Every year I try for that special gift that nobody dared to ask for but had been dreaming of. This kind of experience has happened to me a few times in my life and I know how magical it feels. I remember the Christmas when transistor radios had just been invented (okay, I realize I am dating myself ) and I longed for one. But my parents were giving me the train ticket to a friend’s wedding as my Christmas gift. Besides, transistor radios were a big deal when they first came out and certainly not cheap. So I didn’t even ask for one.
Then on Christmas morning I went through my stocking—okay, I know I was a teenager but I still liked my stocking—and came across a battery. What a strange thing, I thought. What could I possible want a battery for? Then I felt hope and amazement flooding through me. It couldn’t be, could it? Not possibly… I went through the rest of the stocking and there at the very bottom was the transistor radio. I still tear up when I think about it now.
The other best present I ever witnessed was at a friend’s fiftieth birthday. A huge box was wrapped and in the middle of the floor. When she opened it out stepped her daughter who had flown in secretly from Florida.
My best achievement to date, I believe was when Phantom of the Opera came to San Francisco. Tickets were impossible to get but we went down to the theater and found we could buy the stage box, because it was partially obscured view. So we did. I made fancy invitations for each of our four children. They said,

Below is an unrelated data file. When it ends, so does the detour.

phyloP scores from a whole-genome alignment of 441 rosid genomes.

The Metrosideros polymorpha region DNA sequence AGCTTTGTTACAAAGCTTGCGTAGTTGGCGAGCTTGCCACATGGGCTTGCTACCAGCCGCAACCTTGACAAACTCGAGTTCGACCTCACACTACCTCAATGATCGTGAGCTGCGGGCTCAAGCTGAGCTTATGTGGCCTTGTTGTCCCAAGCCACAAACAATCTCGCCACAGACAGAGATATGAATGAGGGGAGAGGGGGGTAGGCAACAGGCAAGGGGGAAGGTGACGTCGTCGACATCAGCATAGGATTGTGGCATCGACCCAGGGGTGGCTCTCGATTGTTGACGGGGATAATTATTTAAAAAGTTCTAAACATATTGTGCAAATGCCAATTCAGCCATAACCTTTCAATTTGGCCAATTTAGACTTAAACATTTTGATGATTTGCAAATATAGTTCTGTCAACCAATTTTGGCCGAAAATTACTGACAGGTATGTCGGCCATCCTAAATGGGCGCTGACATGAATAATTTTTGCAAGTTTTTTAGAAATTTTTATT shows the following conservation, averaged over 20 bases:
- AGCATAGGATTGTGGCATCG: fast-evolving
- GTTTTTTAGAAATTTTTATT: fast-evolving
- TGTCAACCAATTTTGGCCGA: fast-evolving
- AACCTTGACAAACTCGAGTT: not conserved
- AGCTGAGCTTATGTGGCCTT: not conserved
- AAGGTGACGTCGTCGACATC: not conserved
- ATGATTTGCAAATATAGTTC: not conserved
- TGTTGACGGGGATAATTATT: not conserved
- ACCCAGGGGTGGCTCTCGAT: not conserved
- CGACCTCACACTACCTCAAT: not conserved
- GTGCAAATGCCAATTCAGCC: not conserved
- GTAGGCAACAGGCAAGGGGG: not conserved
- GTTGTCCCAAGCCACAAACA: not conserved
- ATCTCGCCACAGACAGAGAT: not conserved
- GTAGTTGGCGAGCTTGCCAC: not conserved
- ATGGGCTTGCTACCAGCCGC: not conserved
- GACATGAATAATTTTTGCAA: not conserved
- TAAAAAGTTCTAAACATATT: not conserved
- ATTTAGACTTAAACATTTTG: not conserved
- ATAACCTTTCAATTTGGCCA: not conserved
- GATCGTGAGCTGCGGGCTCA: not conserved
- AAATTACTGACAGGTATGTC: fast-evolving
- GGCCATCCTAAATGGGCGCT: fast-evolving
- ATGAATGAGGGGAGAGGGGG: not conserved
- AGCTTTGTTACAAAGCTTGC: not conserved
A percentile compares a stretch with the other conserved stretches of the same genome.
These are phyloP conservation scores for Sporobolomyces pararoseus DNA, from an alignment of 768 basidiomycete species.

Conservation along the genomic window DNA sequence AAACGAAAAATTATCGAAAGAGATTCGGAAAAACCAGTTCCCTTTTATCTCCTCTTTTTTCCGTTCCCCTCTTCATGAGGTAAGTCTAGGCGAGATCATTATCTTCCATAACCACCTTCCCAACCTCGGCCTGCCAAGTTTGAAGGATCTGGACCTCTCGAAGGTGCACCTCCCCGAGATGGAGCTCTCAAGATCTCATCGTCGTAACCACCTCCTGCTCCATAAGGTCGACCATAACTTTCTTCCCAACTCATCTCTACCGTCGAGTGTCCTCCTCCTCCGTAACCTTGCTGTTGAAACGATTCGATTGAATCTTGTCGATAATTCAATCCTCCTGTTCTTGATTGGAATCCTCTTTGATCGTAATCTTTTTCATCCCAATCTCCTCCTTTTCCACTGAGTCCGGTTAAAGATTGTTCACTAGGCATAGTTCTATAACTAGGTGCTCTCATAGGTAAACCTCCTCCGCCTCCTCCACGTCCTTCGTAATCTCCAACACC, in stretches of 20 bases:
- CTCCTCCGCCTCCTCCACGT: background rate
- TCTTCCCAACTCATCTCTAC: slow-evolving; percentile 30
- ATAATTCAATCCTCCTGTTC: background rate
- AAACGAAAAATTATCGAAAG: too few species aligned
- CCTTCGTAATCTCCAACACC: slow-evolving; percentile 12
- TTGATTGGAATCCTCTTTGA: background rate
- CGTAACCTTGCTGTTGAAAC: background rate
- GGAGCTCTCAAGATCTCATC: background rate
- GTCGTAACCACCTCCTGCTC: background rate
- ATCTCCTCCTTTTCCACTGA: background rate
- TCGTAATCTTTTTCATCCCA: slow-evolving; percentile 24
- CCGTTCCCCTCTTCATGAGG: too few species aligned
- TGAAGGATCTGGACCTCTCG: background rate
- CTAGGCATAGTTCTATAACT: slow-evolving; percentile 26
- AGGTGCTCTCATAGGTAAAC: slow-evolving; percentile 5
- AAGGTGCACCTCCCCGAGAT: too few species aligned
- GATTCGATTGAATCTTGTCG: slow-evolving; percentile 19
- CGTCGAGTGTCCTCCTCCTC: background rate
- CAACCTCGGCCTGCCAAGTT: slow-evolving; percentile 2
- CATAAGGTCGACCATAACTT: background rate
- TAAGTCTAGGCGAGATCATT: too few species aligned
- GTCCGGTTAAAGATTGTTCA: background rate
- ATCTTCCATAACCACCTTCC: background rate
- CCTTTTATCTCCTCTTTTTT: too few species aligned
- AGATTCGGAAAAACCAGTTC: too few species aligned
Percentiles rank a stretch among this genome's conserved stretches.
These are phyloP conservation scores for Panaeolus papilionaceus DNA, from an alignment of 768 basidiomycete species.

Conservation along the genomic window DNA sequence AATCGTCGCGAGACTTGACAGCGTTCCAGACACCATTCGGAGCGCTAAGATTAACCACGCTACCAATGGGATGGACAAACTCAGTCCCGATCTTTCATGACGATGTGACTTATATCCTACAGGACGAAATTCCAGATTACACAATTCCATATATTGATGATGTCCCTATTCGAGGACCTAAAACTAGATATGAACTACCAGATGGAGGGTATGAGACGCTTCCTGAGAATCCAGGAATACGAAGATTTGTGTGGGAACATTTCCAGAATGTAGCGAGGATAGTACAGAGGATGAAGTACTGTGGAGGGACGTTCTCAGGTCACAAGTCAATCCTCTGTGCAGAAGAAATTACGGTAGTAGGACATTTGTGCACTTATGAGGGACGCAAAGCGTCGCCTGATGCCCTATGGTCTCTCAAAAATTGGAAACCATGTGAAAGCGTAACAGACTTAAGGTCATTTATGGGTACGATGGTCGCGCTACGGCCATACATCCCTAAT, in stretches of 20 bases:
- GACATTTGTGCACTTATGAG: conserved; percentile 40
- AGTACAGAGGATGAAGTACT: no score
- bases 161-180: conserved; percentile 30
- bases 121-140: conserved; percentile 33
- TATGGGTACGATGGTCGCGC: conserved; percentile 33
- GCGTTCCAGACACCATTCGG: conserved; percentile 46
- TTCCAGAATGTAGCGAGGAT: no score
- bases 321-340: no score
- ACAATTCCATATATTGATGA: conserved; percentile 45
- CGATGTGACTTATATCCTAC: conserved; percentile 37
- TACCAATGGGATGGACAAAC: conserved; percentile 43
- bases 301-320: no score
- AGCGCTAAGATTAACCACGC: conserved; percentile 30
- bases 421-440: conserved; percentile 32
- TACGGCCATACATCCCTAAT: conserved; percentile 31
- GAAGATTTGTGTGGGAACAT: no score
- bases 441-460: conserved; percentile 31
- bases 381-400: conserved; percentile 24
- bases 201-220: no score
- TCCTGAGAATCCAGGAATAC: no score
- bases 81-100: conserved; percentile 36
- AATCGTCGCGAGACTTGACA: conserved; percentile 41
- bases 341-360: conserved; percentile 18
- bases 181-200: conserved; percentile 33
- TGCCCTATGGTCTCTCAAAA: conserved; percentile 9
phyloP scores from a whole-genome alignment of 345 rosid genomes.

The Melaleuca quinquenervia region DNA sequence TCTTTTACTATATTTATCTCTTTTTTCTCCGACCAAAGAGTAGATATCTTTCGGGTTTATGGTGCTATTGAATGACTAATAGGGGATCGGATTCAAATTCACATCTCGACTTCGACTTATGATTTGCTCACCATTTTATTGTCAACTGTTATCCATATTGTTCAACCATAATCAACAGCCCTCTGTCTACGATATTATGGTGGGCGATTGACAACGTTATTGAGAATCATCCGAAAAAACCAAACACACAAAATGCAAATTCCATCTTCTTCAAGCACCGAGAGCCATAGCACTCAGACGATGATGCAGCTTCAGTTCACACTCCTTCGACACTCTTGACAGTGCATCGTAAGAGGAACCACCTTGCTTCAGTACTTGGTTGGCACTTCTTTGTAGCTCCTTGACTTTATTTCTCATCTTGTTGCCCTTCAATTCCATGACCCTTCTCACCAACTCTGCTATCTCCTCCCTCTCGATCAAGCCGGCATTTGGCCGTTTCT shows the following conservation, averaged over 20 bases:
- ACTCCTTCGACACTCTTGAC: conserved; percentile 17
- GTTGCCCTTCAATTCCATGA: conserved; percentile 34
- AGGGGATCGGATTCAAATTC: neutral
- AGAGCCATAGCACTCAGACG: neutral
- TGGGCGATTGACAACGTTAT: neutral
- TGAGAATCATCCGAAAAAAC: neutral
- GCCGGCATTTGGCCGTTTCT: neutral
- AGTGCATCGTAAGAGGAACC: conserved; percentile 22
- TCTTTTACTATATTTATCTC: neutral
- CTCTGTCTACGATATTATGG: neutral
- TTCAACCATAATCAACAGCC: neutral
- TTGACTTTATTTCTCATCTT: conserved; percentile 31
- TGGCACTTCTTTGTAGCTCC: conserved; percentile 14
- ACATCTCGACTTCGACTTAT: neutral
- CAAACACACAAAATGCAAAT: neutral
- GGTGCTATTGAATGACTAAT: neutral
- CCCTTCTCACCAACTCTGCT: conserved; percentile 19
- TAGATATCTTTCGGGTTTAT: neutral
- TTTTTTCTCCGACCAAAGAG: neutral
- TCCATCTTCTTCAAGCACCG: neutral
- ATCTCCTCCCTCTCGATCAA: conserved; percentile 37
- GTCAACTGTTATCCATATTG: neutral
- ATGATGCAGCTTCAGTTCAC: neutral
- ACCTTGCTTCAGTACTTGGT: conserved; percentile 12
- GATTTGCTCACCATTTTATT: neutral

“I request the honor of your presence at an evening of music and mayhem.
Formal wear required. It was signed Your friend, the Phantom.”
It was wonderful watching their faces—that same disbelief, hope, amazement and then realization. They put on full evening dress—my teenage son black tie and top hat, my girls long gowns—and swept out looking majestic. And the stage box turned out to be brilliant—so close to the stage that it was like being part of the story.
So that’s what I strive for. My granddaughter Meghan is very into Harry Potter. Last year I found a box made like an old trunk. In it I put a wand, a book of spells and made a cloak. Then I wrote her a letter saying, “Congratulations Meghan. You have been accepted into the Sonoma school of witchcraft and wizardry.” Then I gave her a list of things she’d need, school rules and the trunk. She was thrilled.
So I’m really against taking the easy way out and giving gift certificates or money. Even if a gift isn’t perfect it really is the thought that counts. To me a gift represents someone thinking of me warmly, deciding what might make me happy and then wrapping it for me with love. So it’s actually a box of love I’m receiving. My mom thought that I loved flowery patterns for about twenty years after I really did, but she was so sure she’d found me the perfect gift that I never told her.
My husband is impossible. If he wants something, he goes out and buys it, even three days before Christmas. He never wants clothes. He owns every type of electronic gadget in the universe. And he’s not getting a Lexus under the tree like the commercial! So I’ve just about given up on him. I tend to stick to a trip, a theater some kind of experience that he might not have thought of for himself. But I keep hoping that one day I’ll come up with that ultimate surprise for him too.
How about you? What are your gift giving thoughts?
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